By Christina Thompson

Why don’t you just go to therapy?

Image result for think about it meme
Short answer, I’m poor. Also, the depression can’t get you if you sleep…a lot.

Now onto the real truth of the matter, many of us were taught to have unbreakable strength, phenomenal will, endurance as this has served generations before me in overcoming oppression, unfair laws, discrimination, racism, and more. Obviously, this doesn’t serve in every area of life, but we still try to make it fit.

According to the US Department’s Health and Human Services Office of Minority Health, African Americans are 20 per cent more likely than the general population to experience serious mental health issues. However, black people, as a community, don’t really take mental health seriously and most don’t embrace therapy as a valuable and important part of their health. We often follow a mantra of “just pray about it” or “God will work it out” when things get hard.

There are three reasons why black people don’t do therapy: family, stigma, and faith. In the black community, there is this understanding that “we don’t talk about our business.” There might be a resistance to therapy because of the fear that it may reflect badly on the family as it’s an outward admission of the family’s inability to handle problems internally. Most black people tend to rely on family for emotional support rather than turning to health care professionals, even though this may at times be necessary. Therapy can help people become more aware of their situations by offering unbiased professional advice and help them gain coping skills and accountability. However, the “what goes on in this house stays in this house” mentality keeps most away.

Mental health issues are viewed as character flaws, signs of weakness, and/or something you keep to yourself. Mental health issues are seen as weakness, running counter to the survivalist mentality that supposedly comes from years of oppression. One very useful thing we do is compare our personal struggle (in 2019) to the horrors of slavery and historical racism and mistreatment thus rendering depression, anxiety, and other mental struggles simply minor irritants that can easily be fixed with a little weed, a little Jesus and lot less whining. There is also this widespread idea that therapy is for crazy people and white people. Historically speaking, there has always been this idea that only middle-class white people have the time and privilege of indulging in the self-conceived problems of their mind, while poorer and working class people of colour were busy dealing with the problems of our bills, and well, our skin. Resilience is in our history and culture. We know how to laugh and make do with little material resources. We don’t waste time talking about our problems with a stranger and we damn sure don’t pay them for it. That would be weird, wasteful and “white.”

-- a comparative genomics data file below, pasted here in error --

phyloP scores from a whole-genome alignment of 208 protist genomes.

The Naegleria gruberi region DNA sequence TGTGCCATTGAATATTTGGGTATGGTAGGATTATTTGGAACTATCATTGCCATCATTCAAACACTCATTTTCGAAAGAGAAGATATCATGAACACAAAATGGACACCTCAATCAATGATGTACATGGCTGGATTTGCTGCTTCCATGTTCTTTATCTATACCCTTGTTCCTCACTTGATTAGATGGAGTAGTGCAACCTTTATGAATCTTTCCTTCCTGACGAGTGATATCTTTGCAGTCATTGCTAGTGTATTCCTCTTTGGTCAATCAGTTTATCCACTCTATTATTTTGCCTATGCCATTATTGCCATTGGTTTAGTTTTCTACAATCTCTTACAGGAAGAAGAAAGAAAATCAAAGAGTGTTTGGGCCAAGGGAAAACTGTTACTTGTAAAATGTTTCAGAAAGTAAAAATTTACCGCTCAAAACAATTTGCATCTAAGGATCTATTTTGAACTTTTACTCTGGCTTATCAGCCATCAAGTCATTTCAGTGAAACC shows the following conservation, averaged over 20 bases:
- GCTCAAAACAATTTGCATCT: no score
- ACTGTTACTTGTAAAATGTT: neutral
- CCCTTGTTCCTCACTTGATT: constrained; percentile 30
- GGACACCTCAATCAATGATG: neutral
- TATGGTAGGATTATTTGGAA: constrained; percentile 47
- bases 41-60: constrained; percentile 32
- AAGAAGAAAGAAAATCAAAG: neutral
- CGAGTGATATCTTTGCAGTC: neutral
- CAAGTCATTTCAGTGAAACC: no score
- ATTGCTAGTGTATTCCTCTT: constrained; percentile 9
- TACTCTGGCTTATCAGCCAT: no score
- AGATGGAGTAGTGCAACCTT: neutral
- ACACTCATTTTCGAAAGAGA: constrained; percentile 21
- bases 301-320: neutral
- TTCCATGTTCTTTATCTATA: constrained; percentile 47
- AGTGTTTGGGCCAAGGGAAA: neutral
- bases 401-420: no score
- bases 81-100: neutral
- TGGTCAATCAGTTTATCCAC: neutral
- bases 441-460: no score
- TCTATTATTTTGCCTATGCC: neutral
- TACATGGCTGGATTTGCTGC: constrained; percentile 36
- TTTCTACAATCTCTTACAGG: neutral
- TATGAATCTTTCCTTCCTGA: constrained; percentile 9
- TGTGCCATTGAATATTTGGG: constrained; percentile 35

Finally, there is this whole “faith” thing. According to a study by PEW, 94 per cent of black people believe in God and 73 per cent pray. Many people in the black community practice some form of religion. The phrase “just pray about it” is used heavily. Whether someone has lost a loved one or a job, they’re told to “just pray about it.” Oftentimes when therapy is discussed, it’s viewed as something that takes the place of one’s faith or religion. Therapy is not a replacement for religion and religion is not a replacement for therapy. Sometimes that alone is not enough. God places people on this earth to be servants for what he needs to accomplish. This comes in the form of doctors, pastors, and, oh, therapists – well, that’s what I believe. Many were raised to take all problems to God and nothing else. If you are not “healed” or if there is no change in your situation, that simply means that your faith wasn’t strong enough and you should pray harder.

We watched our grandparents and parents make it through life without therapy, so we do the same.

Featured Image from She’s Gotta Have It © Island Pictures

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